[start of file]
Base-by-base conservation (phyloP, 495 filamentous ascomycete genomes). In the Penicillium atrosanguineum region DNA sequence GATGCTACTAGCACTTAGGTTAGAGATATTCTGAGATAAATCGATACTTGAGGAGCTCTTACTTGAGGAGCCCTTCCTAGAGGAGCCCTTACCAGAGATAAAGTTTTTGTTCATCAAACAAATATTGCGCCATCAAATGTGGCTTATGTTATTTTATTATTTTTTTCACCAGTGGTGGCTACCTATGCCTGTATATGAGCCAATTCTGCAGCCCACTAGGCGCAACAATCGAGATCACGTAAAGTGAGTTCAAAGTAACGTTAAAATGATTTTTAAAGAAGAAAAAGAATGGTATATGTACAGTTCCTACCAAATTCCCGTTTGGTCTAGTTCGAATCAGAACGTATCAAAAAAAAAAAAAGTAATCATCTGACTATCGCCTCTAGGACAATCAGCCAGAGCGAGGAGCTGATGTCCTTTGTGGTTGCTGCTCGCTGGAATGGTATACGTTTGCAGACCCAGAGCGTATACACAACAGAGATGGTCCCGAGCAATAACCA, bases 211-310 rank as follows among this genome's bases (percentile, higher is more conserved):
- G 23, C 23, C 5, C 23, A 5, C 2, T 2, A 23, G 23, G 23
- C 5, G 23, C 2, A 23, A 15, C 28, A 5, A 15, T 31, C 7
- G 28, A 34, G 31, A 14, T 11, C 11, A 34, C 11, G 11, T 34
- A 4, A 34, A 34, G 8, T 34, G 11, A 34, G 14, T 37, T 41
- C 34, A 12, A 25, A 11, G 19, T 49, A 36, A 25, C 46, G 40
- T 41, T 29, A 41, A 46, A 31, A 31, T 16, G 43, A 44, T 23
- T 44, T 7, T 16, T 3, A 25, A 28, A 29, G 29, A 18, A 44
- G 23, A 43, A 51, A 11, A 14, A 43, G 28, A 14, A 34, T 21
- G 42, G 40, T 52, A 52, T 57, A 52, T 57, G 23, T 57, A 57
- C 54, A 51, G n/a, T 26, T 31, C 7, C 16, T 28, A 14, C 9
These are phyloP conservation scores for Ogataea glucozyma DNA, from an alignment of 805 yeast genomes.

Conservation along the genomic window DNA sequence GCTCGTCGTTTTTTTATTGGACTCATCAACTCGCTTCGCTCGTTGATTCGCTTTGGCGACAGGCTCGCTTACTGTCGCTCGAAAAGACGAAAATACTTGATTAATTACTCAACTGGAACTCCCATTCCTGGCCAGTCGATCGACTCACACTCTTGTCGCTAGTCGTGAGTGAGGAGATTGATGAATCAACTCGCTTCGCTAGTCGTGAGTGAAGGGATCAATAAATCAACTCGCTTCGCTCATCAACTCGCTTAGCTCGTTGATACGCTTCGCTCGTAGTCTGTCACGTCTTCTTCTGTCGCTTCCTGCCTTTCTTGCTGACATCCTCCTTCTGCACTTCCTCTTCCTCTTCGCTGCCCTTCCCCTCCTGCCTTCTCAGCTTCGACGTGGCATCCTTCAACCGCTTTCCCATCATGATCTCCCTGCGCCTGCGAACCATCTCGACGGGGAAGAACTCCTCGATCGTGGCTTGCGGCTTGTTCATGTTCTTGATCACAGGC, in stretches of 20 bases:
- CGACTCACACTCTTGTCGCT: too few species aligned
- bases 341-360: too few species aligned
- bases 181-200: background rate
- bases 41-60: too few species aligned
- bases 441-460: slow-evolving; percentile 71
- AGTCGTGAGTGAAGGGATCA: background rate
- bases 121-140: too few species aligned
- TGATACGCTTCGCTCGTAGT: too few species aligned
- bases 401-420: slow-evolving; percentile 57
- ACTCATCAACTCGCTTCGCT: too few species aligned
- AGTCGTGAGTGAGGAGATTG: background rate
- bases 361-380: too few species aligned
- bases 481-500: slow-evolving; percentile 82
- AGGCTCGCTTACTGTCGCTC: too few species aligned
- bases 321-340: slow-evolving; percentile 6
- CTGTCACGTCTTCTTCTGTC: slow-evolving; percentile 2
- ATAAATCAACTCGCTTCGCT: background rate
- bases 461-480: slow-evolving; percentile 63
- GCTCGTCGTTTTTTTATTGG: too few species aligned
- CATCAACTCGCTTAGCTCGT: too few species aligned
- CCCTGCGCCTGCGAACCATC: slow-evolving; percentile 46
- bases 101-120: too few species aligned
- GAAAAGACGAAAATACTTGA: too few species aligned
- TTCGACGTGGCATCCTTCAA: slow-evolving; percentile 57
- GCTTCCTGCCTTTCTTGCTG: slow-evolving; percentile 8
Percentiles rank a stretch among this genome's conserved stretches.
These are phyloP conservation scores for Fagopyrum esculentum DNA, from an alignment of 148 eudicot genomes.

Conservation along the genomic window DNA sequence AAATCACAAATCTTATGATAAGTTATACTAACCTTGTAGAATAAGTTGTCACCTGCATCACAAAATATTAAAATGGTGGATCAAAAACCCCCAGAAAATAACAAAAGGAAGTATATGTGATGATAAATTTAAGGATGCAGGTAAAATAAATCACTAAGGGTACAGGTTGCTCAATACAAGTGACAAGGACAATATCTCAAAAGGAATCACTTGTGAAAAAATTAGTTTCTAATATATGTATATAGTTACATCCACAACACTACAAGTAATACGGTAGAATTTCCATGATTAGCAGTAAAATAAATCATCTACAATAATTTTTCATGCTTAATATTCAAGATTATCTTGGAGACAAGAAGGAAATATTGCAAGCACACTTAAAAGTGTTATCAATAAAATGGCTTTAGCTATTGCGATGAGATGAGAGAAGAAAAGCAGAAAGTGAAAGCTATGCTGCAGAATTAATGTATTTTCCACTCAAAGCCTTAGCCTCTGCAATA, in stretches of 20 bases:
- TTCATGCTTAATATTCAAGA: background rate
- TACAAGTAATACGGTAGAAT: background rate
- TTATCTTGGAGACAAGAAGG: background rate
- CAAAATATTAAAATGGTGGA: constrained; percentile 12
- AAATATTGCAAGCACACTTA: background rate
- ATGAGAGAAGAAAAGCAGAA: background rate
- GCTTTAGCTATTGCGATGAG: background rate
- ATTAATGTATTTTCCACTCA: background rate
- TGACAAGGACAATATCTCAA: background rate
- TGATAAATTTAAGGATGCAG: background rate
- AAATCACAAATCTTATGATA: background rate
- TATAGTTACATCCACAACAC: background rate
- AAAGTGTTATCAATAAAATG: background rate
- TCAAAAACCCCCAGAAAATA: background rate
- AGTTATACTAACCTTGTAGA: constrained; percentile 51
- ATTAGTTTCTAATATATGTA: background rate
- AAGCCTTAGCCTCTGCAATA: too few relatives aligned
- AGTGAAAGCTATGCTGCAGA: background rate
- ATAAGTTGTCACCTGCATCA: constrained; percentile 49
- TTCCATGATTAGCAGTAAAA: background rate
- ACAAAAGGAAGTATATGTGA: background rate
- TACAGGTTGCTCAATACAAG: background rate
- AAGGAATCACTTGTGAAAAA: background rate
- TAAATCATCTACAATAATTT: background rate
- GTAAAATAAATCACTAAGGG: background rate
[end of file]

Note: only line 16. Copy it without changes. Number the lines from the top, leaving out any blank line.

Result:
- bases 181-200: background rate